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Mint to ‘tweak’ processes to cut errors

Collectors expressed concerns about Presidential dollars, questioned the future of the cent and praised the U.S. Mint?s recent television commercials at the U.S. Mint?s coin collectors forum in Seattle.

Mint Director Edmund C. Moy and Sales and Marketing Associate Director Gloria Eskridge responded to questions and comments from about 20 collectors at the forum held April 11 after the Washington state quarter launch ceremony.

?We?re not pleased with these errors,? Moy said when asked to explain the missing edge inscription on some Presidential dollars.

The Mint had to create the edge-lettering process ?from scratch,? he noted. The Mint will be ?tweaking? its checks and balances to eliminate errors, Moy said.

The Mint expects the George Washington dollar to be the most popular of the Presidential dollars, Moy said, but noted that the Federal Reserve is expected to order about 200 million of the John Adams dollars.

Another person brought up circulation of the dollar coin, saying that because dollar bills are in circulation, it is ?easy to see why dollar coins are a failure.?

While there is no movement to get rid of the paper dollar, Moy said, the Mint is using ?strategy and elbow grease? to promote circulation of the Presidential dollar coins.

The primary users of dollar coins are those likely to benefit economically from their use, such as operators of vending machines, automated car washes and laundromats, Moy said.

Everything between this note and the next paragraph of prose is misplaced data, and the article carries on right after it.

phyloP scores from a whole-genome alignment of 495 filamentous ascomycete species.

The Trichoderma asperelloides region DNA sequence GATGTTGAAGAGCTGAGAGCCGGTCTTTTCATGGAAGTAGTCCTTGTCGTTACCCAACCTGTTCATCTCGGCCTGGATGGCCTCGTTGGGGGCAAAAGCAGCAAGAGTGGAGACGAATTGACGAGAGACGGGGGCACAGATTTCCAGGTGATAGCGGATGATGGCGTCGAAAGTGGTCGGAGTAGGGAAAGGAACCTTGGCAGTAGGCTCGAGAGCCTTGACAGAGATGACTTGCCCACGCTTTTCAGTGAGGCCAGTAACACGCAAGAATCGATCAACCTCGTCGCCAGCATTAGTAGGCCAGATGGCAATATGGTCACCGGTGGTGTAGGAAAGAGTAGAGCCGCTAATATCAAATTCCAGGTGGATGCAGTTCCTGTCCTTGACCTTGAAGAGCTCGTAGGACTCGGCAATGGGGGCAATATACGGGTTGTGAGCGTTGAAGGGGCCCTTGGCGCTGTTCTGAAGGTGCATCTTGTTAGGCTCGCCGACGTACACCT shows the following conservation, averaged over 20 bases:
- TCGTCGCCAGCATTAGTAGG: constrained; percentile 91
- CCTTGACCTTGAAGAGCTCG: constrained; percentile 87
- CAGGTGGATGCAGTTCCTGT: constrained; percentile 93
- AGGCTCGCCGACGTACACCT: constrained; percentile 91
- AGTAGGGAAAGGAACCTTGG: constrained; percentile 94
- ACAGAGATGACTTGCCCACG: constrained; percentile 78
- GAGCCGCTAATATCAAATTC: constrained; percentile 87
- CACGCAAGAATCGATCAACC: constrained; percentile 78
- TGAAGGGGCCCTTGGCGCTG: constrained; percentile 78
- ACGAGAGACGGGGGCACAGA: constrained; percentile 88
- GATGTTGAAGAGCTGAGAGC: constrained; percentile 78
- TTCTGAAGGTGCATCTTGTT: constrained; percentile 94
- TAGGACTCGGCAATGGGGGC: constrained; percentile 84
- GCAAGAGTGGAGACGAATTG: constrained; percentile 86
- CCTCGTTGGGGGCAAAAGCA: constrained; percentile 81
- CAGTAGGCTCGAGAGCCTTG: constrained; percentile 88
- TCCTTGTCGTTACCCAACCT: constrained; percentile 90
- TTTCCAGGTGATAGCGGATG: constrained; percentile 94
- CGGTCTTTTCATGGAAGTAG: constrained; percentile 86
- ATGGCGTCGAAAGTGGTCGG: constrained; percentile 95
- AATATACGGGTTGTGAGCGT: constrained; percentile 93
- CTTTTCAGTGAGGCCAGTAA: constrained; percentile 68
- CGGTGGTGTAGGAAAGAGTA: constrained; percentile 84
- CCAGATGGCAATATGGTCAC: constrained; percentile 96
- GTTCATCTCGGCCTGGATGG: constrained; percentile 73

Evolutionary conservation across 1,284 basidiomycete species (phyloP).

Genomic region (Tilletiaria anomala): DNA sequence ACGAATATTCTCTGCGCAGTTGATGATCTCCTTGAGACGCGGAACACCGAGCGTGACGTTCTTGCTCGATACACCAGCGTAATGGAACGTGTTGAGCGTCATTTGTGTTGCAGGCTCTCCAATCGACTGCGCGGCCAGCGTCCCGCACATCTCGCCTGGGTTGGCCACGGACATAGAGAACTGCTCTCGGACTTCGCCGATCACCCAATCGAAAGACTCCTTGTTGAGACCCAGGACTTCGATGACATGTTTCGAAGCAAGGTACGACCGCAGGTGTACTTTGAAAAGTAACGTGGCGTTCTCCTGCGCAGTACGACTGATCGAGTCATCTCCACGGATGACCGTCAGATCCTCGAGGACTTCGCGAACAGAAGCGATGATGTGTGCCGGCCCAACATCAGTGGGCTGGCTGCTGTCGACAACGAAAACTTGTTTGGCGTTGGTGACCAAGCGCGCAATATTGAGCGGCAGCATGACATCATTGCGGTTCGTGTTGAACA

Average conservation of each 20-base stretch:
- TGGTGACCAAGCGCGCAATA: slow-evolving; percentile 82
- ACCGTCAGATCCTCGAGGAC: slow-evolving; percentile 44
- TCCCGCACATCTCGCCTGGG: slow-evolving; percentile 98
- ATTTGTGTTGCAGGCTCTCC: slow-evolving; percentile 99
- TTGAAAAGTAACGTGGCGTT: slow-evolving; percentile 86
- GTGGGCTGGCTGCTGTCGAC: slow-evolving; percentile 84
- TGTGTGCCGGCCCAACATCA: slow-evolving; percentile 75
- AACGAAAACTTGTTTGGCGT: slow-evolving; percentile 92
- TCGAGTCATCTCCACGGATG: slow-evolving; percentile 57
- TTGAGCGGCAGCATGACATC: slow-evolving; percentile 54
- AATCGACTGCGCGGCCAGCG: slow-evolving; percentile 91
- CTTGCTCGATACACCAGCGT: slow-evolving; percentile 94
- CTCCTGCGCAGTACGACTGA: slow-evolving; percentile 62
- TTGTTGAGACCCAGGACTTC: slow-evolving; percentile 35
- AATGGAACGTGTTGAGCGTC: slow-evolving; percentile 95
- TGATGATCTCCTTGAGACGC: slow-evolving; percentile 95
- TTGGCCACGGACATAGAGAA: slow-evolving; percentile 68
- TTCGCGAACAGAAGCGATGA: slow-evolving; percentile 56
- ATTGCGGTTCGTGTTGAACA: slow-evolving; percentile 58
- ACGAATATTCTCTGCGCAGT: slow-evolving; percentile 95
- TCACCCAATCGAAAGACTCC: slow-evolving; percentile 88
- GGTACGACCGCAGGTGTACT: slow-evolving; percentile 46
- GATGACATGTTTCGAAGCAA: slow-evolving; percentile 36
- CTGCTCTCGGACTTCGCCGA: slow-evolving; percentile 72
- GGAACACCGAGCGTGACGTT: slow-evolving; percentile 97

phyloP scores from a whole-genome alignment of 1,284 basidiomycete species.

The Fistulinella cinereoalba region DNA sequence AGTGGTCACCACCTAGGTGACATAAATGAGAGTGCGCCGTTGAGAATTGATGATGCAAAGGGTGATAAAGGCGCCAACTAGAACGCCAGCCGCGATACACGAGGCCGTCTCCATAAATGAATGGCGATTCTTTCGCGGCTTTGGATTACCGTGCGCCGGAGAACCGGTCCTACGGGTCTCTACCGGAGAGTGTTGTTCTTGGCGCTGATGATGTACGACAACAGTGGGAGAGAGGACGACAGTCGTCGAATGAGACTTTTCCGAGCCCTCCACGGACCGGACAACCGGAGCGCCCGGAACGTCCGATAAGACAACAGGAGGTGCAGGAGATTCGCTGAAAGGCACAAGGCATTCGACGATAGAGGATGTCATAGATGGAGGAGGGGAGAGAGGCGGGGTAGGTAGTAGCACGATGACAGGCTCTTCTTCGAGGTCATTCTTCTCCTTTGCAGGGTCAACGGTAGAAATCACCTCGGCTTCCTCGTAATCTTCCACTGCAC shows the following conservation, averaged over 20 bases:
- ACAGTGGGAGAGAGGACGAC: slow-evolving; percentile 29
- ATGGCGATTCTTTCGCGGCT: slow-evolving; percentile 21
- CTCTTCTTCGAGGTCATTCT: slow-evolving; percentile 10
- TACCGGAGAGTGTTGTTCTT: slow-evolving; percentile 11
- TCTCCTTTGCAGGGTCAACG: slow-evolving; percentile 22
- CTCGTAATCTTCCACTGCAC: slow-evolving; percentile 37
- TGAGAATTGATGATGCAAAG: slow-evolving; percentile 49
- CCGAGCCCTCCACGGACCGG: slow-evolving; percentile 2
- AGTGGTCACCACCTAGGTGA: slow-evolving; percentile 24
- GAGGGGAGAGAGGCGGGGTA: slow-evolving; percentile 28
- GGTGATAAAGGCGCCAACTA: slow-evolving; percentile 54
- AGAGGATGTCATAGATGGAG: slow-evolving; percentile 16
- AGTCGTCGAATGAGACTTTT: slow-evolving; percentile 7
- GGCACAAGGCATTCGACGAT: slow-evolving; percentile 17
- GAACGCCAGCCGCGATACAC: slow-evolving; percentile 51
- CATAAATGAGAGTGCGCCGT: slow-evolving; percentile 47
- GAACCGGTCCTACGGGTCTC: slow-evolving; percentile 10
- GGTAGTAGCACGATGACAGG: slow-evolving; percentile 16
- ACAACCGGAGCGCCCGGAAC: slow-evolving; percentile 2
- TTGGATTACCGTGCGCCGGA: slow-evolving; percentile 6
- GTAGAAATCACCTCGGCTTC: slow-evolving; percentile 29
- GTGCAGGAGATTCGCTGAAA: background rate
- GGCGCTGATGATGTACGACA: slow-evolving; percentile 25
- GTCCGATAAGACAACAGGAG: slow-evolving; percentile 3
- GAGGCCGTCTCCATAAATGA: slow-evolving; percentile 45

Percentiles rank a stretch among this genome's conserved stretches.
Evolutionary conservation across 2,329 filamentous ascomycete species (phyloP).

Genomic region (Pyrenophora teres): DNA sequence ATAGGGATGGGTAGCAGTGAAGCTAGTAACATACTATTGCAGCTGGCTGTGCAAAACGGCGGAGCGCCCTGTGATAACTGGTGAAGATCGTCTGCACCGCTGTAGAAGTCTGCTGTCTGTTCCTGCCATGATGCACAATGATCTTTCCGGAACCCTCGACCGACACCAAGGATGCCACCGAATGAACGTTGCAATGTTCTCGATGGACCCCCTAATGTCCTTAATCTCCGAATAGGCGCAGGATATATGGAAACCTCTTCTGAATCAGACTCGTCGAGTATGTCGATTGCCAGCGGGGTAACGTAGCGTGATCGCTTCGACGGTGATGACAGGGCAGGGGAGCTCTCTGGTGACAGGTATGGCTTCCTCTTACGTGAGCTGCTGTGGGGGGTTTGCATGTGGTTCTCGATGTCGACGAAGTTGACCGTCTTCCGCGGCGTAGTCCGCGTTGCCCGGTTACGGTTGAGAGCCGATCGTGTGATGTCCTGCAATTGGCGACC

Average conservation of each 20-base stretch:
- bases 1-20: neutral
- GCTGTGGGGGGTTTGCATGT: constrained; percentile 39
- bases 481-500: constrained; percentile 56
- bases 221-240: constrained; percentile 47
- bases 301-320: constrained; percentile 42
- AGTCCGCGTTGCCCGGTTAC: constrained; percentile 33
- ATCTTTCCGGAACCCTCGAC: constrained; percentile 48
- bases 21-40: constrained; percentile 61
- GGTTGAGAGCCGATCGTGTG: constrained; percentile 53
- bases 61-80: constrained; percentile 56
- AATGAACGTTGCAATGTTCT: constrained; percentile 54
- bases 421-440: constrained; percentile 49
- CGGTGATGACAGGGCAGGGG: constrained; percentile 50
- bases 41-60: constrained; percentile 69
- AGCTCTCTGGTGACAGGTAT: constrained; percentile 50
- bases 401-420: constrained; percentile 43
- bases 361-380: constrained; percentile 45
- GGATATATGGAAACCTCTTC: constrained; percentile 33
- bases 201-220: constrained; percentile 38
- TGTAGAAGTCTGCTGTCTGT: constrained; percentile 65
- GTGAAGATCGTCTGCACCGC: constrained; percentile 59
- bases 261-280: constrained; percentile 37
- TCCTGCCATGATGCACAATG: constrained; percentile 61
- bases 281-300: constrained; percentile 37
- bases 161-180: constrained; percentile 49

An audience member asked about the 2009 penny. Moy explained that Congress has authorized four new reverses for the 2009 penny, reflecting the various phases of Abraham Lincoln?s life.

Another person said he?d perceived a movement to drop the penny from production and added that he hoped that would not happen. Moy said that Congress had not indicated it planned to do so.

One person volunteered praise of the Mint?s recent TV commercials, saying he thought they were brilliant, humorous and helped spread the word about the fun of collecting coins.  

Regarding coinage design, Moy said he wants the Mint to be inspired by the past but not locked into the past.  He said he wants coins to convey ?this is what Americans want to say about themselves in 2007 or 2008, and I want our artists to kick up their designs to meet that challenge.?

Moy also said that he has asked designers in the Mint?s Artistic Infusion Program and the Mint?s sculptor-engravers to think about use of more allegorical design.  

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